Shopify CEO Tobias Lutke has previously classified his company as “the rebel army to Amazon’s web empire,” and it seems like the rebels just gained access to millions of Walmart customers.
As for Walmart, the deal injects scale into attempts to build out its third-party marketplace while the global pandemic is providing a tailwind for eCommerce. Walmart saw its eCommerce sales leap 74 percent to $21.5 billion in the quarter ended May 1.
As of now, there are just under 45,000 sellers on Walmart’s site — up from roughly 23,800 sellers a year ago. Incremental additions from Shopify would of course move the needle quite a bit.
However, Walmart will still be trailing Amazon which has 2.5 million sellers on its platform. But hey, every rebel alliance has to start somewhere, right?
And with Amazon in U.S. antitrust regulators’ crosshairs over how it treats third-party sellers, Walmart and Shopify might have found a way to combine their powers to steal a bit more of Amazon’s territory.
Big Healthcare Plays Part 1: The CareZone Acquisition
“Acquiring the technology platform of CareZone is another example of our continued commitment to helping lower the cost of healthcare for our 160 million customers who shop Walmart each week while offering convenient options across multiple channels to help them manage their health and wellness,” Walmart said in a statement.
CareZone’s technology helps consumers better digitally manage their prescription-drugs purchases. For example, the technology allows patients to scan insurance cards and prescription-drug labels, making it easier for users to determine what’s covered by their health plan or organize home-delivery instructions.
“Adding our technology platform to Walmart’s existing digital capabilities and physical reach creates a unique opportunity to redefine what the future of digital health and wellness can look like,” CareZone said in a statement.
The move will help Walmart compete more directly with Amazon in the $500 billion prescription drug space. Amazon bought PillPack, a pharmacy delivery and medication management in 2018 for $753 million, edging out Walmart with a higher bid.
But interestingly, Walmart’s deal with CareZone doesn’t include the firm’s pharmacy division, which sorts medications into pills packs and ships them directly to consumers. CNBC reported that the company’s pharmacy unit is currently involved in a lawsuit with Express Scripts, which dropped CareZone from its network over a contract dispute.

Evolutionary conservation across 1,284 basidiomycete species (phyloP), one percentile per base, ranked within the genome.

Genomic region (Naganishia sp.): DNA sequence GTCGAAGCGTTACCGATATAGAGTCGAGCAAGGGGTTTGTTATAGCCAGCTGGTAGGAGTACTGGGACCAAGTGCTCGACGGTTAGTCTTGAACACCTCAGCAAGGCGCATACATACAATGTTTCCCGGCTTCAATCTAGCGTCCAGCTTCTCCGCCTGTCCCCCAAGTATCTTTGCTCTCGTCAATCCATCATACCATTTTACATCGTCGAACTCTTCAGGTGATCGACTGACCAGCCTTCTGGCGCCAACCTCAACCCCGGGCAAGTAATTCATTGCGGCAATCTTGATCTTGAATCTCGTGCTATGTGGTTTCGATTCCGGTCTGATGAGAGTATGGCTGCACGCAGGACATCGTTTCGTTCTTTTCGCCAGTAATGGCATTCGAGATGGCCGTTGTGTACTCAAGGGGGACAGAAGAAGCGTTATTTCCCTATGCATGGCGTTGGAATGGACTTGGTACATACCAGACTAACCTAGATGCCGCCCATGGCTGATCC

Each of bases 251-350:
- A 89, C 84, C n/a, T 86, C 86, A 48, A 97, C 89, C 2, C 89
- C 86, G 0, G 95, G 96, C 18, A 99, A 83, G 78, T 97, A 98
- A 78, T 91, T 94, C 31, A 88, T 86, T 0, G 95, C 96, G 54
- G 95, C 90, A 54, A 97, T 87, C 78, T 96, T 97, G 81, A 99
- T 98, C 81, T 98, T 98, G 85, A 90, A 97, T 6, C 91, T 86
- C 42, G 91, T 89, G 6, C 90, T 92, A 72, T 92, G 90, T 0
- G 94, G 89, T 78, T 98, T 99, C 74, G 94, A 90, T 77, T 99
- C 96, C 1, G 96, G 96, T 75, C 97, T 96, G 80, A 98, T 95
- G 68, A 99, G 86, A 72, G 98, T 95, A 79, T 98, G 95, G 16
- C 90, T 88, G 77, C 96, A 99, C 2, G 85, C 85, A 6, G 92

Big Healthcare Plays Part 2: Walmart’s Newest Health Center Opens
Walmart this week expanded its entrance into affordable healthcare with the opening of its latest “comprehensive health center.”
The Loganville, Ga., facility will offer primary and urgent care, labs, X-rays and diagnostics and dental, optical and hearing services at a site attached to the local Walmart store. The company opened two other Georgia health centers in 2019, and the company said the sites have thus far received high praise from the public.
“The Georgia community has embraced our first two Walmart Health locations, and we are thrilled to bring low, transparent pricing to Loganville,” Sean Slovenski, president of Walmart U.S. Health and Wellness, said in a statement. “The price and availability of quality health care is one of the biggest concerns of Americans, and Walmart Health continues our history of launching innovative products and programs that have transformed the industry and created significant healthcare savings.”
Walmart has confirmed that it’s on track to build more health centers but said the pandemic has somewhat slowed efforts at other sites. Slovenski said in a media interview that the firm is committed to opening more sites as it aims to make U.S. healthcare more accessible and affordable for all.
“It’s clear our model is working, but there’s also more to be done to ensure every family has access to care,” he said. “Walmart Health will continue to expand with additional locations opening in Georgia this year. We owe it to our communities to continue our mission to bring quality care to those who need it, now more than ever.”
The Battle Continues
Will Walmart Health Supercenters change the face of healthcare? That’s a big project, but with support from CareZone’s tech, it could work.
In fact, it’s too soon to rule anything out — from Amazon’s potential future as the nation’s leading apparel seller to what Congress might ask Jeff Bezos to whether Walmart and Shopify can break Amazon’s digital dominance. Of course, Walmart has about 120 million visitors a month to its web site, while Amazon had 2.5 billion in the month of May. So, Amazon probably isn’t losing any sleep just yet about the fate of its digital dominance.
The only thing to do is keep watching and waiting — as the race for the consumer’s whole paycheck winds on.